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How to Help Your Anxious Kid — When You Have Anxiety Too

Can anxious parents contribute to the anxiety levels in their children? Unfortunately, the short answer is yes. When you factor in genetics and learned behavior, the odds quickly start stacking up against you.

But before you start placing blame on yourself and believing that an anxiety disorder is inevitable in your child, it’s important to recognize that as parents, we do have the ability to impact the environment our kids are raised in and hopefully, break the cycle of worry (or at least put a kink in it).

According to the Anxiety and Depression Association of America, 1 in 8 children is affected by an anxiety disorder. Anxiety disorders are the most common mental illness in the U.S., affecting 40 million American adults age 18 or older.

More: 9 Ways to Reduce Parental Anxiety

SheKnows talked with Dr. Debra Kissen, a licensed clinical psychologist and clinical director of the Light On Anxiety Treatment Center, to discuss how parents who struggle with their own anxiety can help their children.

SheKnows: Are children of anxious parents more at risk of developing an anxiety disorder?

Debra Kissen: Yes, children of anxious parents are more at risk for developing anxiety disorders. This is because they will have both a genetic predisposition to developing an anxiety disorder and their environment may emphasize hyper-vigilance to risk cues. It is important to emphasize that being at risk for developing an anxiety disorder does not mean with certainty that they will develop one. Creating a healthy, balanced environment where children learn to tackle their fears can prevent the development of an anxiety disorder.

SK: How can parents help coach their kids through anxiety?

DK: As a parent, it’s important to model facing your own fears while you help your child break down the fears they are facing. Parents can help kids break down fears so that kids can create a fear hierarchy. This encourages them to take baby steps towards facing their fear triggers.

It may also be helpful to set up a “brave system” so that parents can reward brave behaviors demonstrated by their child. Each time a child takes a chance towards facing a fear, they get a point to be used towards something special (points are earned for effort, not based on outcome).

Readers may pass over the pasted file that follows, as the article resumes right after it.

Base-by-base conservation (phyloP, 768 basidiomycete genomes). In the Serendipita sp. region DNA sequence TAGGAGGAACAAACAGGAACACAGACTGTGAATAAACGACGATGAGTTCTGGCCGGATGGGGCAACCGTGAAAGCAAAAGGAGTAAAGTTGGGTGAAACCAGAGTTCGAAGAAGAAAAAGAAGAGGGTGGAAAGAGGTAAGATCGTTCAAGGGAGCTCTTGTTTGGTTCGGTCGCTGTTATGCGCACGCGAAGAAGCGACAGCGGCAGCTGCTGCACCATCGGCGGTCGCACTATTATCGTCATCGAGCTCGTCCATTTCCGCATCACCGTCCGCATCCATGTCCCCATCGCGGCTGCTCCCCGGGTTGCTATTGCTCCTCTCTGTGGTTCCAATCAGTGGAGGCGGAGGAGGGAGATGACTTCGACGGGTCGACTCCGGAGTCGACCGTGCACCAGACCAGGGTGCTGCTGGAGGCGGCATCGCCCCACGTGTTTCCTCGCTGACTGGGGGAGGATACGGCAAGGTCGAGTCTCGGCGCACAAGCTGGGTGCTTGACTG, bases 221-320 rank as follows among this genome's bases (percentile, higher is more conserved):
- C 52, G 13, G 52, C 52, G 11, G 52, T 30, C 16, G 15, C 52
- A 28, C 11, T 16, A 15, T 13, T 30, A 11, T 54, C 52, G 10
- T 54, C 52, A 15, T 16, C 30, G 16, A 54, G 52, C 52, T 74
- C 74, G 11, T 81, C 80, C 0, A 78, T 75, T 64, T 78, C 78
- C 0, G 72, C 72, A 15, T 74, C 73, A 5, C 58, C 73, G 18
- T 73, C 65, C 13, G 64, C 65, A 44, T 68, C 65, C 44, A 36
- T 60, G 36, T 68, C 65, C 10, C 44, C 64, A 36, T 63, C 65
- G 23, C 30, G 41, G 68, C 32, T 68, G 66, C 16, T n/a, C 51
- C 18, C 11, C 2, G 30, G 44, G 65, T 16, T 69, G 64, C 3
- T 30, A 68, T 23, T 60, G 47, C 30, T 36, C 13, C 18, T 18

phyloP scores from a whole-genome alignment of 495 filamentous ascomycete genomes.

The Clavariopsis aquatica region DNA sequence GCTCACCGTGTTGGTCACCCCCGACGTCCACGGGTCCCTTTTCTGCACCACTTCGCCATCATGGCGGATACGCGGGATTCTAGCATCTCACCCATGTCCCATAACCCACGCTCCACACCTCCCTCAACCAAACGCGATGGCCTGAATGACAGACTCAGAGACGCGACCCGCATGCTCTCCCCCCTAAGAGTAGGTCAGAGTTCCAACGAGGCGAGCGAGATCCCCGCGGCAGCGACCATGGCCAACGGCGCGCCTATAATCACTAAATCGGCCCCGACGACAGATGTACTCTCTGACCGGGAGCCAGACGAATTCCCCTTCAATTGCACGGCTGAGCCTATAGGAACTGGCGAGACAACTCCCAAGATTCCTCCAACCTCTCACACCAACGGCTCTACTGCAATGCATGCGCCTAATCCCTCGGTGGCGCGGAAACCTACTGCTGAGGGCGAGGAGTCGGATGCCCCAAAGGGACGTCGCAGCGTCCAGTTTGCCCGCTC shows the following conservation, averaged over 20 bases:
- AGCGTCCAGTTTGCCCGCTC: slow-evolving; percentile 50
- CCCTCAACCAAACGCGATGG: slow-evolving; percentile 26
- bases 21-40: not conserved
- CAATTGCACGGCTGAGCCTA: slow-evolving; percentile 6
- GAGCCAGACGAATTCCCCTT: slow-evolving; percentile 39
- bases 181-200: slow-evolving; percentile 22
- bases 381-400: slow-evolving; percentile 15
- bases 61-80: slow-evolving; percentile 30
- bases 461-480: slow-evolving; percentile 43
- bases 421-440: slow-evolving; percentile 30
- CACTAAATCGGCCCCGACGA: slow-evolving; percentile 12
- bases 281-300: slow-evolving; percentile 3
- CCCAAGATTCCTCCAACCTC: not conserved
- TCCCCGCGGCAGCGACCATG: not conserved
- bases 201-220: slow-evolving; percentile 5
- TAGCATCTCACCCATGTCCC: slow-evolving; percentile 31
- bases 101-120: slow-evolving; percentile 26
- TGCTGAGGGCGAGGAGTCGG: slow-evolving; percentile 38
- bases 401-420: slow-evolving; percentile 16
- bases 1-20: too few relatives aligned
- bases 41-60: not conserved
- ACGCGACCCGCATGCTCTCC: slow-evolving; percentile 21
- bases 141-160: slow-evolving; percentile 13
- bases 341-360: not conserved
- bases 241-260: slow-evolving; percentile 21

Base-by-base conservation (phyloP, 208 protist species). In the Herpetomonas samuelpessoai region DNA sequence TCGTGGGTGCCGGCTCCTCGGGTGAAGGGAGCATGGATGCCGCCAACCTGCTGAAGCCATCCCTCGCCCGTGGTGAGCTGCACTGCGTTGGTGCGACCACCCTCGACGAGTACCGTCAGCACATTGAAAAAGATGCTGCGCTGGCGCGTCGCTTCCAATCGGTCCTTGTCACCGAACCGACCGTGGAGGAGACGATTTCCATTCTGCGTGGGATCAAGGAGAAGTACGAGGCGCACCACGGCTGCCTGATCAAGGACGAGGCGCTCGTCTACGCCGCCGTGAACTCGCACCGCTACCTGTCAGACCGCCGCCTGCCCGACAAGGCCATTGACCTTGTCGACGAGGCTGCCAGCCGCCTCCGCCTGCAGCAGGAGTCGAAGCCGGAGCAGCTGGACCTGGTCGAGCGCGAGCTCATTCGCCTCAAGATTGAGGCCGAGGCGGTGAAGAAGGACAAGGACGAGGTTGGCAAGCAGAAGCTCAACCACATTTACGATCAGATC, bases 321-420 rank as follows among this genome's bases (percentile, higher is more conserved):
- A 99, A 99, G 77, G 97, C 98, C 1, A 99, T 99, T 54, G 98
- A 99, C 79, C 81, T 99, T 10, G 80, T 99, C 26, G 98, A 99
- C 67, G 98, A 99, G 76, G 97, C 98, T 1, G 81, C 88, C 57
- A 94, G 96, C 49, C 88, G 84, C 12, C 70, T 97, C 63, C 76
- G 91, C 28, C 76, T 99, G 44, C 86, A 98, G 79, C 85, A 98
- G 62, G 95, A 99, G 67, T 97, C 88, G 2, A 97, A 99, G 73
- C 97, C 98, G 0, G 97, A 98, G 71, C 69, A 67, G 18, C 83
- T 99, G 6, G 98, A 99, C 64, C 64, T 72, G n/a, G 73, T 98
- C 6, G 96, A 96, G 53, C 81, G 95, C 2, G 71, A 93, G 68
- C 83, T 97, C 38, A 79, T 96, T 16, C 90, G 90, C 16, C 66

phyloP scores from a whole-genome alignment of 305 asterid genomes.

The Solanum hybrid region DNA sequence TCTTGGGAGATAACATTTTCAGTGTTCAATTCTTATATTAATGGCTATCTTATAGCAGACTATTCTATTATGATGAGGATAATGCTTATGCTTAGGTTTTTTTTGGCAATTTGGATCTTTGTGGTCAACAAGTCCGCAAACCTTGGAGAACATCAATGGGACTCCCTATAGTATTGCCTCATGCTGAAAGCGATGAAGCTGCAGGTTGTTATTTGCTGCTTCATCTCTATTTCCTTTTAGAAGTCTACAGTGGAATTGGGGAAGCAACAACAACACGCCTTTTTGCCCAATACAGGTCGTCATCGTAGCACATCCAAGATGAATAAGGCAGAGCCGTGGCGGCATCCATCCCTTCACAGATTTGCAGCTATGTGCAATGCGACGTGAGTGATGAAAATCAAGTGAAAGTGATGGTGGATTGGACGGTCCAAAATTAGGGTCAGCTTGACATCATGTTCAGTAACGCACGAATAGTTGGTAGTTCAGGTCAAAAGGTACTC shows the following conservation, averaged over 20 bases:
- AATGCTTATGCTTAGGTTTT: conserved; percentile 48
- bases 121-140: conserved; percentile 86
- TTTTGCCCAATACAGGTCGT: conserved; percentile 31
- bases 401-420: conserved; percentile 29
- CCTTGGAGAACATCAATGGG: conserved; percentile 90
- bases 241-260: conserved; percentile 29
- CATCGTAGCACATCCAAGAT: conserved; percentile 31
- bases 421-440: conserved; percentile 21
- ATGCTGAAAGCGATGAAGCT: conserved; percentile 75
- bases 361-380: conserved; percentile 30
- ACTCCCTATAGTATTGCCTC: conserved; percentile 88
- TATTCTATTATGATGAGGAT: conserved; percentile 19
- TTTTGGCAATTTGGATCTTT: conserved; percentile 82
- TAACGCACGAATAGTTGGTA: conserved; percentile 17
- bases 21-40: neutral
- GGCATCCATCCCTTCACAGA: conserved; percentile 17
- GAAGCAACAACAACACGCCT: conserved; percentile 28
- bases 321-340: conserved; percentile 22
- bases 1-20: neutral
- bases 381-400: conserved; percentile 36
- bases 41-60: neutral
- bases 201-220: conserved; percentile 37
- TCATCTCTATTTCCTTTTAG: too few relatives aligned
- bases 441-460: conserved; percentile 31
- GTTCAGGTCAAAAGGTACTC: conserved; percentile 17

And finally, if fear or anxiety is beginning to impair functioning, it is important that parents consult with a professional. Treatments such as cognitive behavioral therapy are used to treat anxiety in children and are an effective and efficient form of therapy that can quickly teach children how to move past their anxiety.

SK: What are some things parents can do to keep their own anxiety in check when they’re interacting with their child?

DK:  You can always fake it until you make it and act as if you are not anxious — when you’re entering a new social setting, for instance, or riding a roller coaster at an amusement park. At the same time, there’s nothing wrong with talking out loud about your fears and modeling for your child that you are afraid of something, but at the same time, you realize it is very unlikely that something bad will happen. That you’re going to take a chance despite your fear and prove to yourself that you are strong and can handle the challenge.

More: 5 Ways Your Chronic Anxiety Can Work in Your Favor

SK: How common is it for parents and kids to be treated for anxiety at the same time?

DK:  At my treatment center, we often work with both the parents and the child. We offer training to teach parents how to tolerate their child feeling fear without rushing in to save them through accommodation or reassurance. We then work one-on-one with the child to develop healthy coping skills. We try to pair parents and children up with separate therapists and then come together as a team to review and brainstorm next steps.

SK: How should parents talk to their kids about their own anxiety?

DK:  It is important for parents to separate out their own fears and their own experience with anxiety with the journey ahead for their child. Just because a child is expressing fear of going to a birthday party does not mean they are feeling the same terror or fear of social rejection that a parent may have felt when they were a child or adolescent. Each person’s journey is different, and it’s important to try to separate out one’s own fears from the experience that their child is having.

Once a parent learns that they need not let their own fear boss them around and cause them to miss out on life, then they can pass this important lesson on to their children. Fear and anxiety may be uncomfortable, but they are not dangerous states and they need not cause one to avoid living life to the fullest.

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